Lack of space in my garden led me to try the ‘three sisters’ method of inter-planting ‘companion plants’, with the theory that they happily share the same space while helping each other grow. I tried this last year with zero success, but the theory is so alluring I thought I’d try it again.
This method, in my opinion, should be renamed ‘The Boarding School Method’. It seems highly attractive at first. Bung a few characters together in a confined space, leave them to fight it out for a few months while you go and enjoy a chore-free life, and ‘hey presto!’ …Perfection. But just like any girls’ boarding school, some thrive at the expense of others, some ‘come to no good’ (by being too attractive) and others remain woeful underachievers.
For the trailing squash I went for Romanesco courgettes, the height Lark sweetcorn, and the climber Borlotti beans. I then quickly reduced this plan to ‘two sisters and a distant cousin’ by removing the gluttonous courgettes and leaving just one with her own private accommodation on the far side of the bed. This was a wise move as she is now hugely productive, delivering plenty of tasty, firm fruits as a result of this preferential treatment.
The Larks and the Borlottis, however, have not been quite so successful in life.
The ‘very tender and super-sweet’ Lark sisters looked promising to start with and, although rather lanky (always nudged to the back of the feeding queue), did get seductively top-heavy, with a couple of well-developed corns each. Unfortunately, they were irresistible and their rise to stage-stardom was cut short one night by a scandalous event involving a local badger. Despite attempts to increase security the dastard struck again and the remaining de-flowered Larks were expelled.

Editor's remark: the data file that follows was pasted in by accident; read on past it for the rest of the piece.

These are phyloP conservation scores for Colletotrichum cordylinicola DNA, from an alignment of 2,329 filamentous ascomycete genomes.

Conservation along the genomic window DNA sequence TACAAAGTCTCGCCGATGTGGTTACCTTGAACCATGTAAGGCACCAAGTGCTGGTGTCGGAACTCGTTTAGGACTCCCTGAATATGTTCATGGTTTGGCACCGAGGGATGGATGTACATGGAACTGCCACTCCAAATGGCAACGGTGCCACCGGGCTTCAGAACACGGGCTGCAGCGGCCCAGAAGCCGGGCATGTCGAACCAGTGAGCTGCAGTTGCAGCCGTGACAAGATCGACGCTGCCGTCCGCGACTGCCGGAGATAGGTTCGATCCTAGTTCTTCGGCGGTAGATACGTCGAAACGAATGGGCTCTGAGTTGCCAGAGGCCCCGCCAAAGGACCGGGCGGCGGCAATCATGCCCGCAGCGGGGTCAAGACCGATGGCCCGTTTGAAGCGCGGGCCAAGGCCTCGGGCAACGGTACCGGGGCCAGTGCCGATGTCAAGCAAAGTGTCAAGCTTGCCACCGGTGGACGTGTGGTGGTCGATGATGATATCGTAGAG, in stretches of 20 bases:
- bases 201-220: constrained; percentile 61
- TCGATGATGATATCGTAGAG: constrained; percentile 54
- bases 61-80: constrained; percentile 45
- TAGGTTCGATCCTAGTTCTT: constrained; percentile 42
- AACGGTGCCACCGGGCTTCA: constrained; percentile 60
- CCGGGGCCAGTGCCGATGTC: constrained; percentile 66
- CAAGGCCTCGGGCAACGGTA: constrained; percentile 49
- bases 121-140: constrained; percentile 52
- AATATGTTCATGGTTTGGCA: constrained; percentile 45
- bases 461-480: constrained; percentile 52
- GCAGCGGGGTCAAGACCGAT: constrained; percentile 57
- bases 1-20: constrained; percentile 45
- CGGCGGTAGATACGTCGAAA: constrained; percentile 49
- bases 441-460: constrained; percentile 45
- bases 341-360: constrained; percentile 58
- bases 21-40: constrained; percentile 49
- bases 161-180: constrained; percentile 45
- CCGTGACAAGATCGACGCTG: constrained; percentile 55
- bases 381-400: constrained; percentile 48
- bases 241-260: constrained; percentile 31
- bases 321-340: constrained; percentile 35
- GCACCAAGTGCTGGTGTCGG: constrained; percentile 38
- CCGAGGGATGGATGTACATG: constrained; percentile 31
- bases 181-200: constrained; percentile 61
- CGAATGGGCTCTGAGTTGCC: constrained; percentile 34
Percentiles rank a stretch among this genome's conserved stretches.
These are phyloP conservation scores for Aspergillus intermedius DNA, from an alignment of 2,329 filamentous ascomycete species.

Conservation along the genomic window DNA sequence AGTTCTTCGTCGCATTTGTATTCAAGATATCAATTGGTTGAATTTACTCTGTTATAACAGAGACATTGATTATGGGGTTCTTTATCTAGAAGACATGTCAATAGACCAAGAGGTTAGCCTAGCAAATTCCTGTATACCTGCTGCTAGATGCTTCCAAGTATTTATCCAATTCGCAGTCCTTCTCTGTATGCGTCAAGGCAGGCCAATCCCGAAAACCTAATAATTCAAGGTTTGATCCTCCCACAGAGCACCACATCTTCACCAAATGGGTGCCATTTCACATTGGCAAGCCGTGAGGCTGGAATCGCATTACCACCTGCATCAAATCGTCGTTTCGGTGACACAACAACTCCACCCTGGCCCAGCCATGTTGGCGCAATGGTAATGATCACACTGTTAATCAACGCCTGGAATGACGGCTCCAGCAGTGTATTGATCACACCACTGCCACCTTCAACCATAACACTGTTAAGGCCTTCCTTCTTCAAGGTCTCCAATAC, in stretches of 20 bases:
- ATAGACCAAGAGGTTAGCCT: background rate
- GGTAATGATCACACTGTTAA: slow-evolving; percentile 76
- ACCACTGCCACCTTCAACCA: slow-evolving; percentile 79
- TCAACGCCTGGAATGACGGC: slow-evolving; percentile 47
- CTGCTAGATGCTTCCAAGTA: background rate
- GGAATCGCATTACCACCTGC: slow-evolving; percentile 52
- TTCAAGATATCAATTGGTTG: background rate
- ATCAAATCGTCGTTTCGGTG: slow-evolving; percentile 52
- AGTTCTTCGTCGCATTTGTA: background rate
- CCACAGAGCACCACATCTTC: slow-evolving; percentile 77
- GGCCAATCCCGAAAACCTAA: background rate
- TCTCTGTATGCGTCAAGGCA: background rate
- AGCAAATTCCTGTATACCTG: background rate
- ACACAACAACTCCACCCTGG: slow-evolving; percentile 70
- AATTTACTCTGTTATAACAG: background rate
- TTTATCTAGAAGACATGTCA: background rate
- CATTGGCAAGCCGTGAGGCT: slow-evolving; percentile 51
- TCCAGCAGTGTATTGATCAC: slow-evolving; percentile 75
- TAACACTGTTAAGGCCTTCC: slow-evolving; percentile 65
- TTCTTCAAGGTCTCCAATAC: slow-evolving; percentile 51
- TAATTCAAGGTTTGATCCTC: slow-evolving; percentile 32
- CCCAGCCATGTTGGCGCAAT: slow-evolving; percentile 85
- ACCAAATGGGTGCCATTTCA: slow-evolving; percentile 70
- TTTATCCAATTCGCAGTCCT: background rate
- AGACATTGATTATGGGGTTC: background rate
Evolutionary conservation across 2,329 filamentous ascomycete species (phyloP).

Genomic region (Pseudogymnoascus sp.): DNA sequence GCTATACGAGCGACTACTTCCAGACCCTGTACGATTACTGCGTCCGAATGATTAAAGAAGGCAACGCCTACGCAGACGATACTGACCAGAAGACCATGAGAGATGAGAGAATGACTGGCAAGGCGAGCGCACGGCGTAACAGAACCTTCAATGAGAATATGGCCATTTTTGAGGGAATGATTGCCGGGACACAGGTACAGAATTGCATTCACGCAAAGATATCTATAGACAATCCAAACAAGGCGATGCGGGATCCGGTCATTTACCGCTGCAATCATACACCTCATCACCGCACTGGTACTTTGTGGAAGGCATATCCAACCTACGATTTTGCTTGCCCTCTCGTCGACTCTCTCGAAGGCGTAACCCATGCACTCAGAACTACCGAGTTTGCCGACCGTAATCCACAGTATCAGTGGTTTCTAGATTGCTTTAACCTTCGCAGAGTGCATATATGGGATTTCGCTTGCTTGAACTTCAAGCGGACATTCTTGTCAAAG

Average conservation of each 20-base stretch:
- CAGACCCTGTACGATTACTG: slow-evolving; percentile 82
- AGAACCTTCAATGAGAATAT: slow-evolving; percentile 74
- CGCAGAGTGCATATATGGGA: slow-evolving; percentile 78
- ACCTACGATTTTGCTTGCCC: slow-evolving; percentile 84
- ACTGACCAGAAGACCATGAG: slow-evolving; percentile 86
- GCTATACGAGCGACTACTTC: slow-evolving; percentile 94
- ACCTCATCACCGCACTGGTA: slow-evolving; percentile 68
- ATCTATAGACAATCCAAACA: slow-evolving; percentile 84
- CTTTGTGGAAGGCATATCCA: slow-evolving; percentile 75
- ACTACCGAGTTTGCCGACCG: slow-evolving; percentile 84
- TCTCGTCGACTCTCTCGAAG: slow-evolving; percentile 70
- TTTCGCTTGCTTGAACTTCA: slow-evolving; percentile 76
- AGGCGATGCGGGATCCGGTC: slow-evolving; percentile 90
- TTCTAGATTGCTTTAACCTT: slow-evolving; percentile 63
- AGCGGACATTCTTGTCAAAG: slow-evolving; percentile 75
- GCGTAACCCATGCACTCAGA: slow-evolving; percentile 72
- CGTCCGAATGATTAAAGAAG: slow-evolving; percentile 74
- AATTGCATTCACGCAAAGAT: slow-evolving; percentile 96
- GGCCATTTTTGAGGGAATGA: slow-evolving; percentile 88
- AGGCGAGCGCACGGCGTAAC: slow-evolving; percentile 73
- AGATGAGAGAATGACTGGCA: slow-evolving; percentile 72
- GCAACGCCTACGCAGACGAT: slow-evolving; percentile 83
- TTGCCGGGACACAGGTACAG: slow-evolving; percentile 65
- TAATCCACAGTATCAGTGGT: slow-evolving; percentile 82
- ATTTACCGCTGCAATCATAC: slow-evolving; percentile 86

Once they were removed all that was left were the exotic Borlotti sisters, who had been skulking about in the shadows. It turned out that none of them were the promising social-climbers that their packets promised, preferring a jazz-club low-life and, by the look of their mottled complexions and increasing slug-appeal, needed drying out quick.
Aside from three pods I tried fresh, these are all the pods that were harvest-worthy (from 10 plants) at the end of the term. It’s the first time I’ve grown Borlotti, and, although they look pretty enough, I know they will not be collecting the achievement prize on Speech Day.
Have you ever tried the three sisters method? Is it a complete waste of time in the UK or do you think can it work? I’d love to know what you think!